In keeping with Earth’s warming trend this year, June 2021 placed as fifth-warmest June in the 142-year global climate record.
The year-to-date (through June) average global temperature ranked eighth highest on record, according to scientists at NOAA’s National Centers for Environmental Information.
Here’s a closer look into NOAA’s latest monthly global climate report:
Climate by the numbers
The average global surface (land and ocean) temperature in June was 1.58 degrees F (0.88 of a degree C) above the 20th-century average of 59.9 degrees F (15.5 degrees C), making June the fifth warmest in the climate record.
Looking at just global land temperatures, June 2021 was 2.56 degrees F (1.42 degrees C) above average and the highest June land-only surface temperature on record — besting the record set in June 2019. This was chiefly influenced by very warm land temperatures across the Northern Hemisphere, which saw its highest June land temperatures on record.
The year to date | January through June
The first half of 2021 ranked eighth warmest on record, with a global temperature of 1.42 degrees F (0.79 of a degree C) above the 20th-century average of 56.3 degrees F (13.5 degrees C).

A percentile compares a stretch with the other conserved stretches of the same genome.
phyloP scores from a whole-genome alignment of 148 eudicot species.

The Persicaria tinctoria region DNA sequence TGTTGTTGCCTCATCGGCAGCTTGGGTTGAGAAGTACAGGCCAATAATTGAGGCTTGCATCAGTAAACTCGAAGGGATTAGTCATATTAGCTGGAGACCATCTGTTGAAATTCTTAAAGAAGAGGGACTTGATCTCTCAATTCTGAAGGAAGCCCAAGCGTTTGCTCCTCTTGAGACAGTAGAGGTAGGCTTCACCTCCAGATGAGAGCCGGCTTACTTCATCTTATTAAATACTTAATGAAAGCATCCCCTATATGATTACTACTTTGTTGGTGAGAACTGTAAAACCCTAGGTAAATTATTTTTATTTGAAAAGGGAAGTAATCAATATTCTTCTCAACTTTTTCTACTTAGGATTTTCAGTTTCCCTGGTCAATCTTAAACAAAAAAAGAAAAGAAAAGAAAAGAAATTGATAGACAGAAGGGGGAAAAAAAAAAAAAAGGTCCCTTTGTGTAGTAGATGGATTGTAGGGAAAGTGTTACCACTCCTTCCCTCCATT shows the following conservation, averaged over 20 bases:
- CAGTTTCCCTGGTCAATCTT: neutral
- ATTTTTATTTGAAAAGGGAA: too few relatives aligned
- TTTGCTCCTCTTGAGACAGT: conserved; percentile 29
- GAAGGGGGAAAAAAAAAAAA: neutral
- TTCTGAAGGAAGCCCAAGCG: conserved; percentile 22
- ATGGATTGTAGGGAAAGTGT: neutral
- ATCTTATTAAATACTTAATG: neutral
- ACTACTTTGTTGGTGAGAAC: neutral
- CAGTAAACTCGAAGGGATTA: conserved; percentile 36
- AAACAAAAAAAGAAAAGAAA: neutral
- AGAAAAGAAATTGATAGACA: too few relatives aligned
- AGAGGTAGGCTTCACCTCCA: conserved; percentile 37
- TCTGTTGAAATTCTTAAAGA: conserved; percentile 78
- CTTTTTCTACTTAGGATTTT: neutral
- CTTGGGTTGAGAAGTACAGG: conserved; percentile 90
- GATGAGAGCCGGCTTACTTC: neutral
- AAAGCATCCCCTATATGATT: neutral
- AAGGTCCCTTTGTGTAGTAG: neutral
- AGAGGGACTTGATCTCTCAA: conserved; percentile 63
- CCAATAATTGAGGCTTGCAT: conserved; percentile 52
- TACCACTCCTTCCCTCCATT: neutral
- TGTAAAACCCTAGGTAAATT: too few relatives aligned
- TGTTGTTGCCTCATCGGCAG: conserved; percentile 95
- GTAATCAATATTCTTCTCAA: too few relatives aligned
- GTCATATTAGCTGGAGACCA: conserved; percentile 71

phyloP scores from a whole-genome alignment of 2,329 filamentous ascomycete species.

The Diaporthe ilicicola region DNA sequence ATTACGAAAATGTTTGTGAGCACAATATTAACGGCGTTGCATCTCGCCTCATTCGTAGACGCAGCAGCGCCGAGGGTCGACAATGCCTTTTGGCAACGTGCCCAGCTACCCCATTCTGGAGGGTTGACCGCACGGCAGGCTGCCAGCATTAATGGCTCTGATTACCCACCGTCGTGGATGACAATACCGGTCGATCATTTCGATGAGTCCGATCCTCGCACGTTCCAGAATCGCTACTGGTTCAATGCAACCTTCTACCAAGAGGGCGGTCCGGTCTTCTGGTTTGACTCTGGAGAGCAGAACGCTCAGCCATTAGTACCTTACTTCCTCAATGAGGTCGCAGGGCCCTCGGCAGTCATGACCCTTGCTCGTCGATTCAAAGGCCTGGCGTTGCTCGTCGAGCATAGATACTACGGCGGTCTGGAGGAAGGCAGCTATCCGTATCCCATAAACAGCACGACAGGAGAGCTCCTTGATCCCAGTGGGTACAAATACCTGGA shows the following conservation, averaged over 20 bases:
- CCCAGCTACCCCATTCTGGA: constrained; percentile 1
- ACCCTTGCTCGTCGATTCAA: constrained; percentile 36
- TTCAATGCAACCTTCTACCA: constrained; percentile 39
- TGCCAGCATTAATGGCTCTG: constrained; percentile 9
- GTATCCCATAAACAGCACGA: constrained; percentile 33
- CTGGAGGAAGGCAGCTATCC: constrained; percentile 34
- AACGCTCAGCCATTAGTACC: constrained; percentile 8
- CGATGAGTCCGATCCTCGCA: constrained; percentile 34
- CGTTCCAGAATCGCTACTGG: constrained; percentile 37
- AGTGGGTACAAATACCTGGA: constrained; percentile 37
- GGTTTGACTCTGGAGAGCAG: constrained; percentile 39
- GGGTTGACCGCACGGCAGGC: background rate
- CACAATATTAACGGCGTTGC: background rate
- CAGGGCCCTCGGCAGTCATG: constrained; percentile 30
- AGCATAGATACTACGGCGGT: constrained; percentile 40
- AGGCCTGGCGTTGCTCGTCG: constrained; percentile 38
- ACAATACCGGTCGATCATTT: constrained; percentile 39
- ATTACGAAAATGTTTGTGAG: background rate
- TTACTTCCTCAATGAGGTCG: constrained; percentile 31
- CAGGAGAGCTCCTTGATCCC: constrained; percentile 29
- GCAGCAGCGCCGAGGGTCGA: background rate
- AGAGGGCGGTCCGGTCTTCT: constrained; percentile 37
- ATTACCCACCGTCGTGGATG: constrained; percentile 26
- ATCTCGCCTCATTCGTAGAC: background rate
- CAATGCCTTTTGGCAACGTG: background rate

Africa had its third-warmest YTD on record — only the same period for 2010 and 2016 were warmer. Asia had its eighth-warmest YTD; South America had its 10th warmest (a tie with 2013); and North America had its 11th warmest (a tie with 1999).
Other notable climate stats and facts for June
- Some continents saw record heat: North America had its hottest June on record, due in part to an unprecedented heat wave across areas of the U.S. and Canada. Africa also saw its hottest June on record, surpassing June 2020. Europe’s June temperature was the second highest on record while across Asia, June 2021 tied June 2010 for second warmest.
- Arctic sea ice shrank: Sea ice coverage in the Arctic Ocean averaged 4.14 million square miles in June 2021, which is 405,000 square miles below the 1981-2010 average. This was the sixth-smallest June ice extent in the Arctic’s 43-year climate history, according to analysis by the National Snow and Ice Data Centeroffsite link.
- Earth’s tropical zones were busy: Globally, there were nine tropical cyclones in June, which is one storm short of tying the record set in 1997 and 2018. The Atlantic had four named storms on the books by the end of June, tying 2021 with 2012, 2016, and 2020 for the year with the most named storms in the first six months (January through June).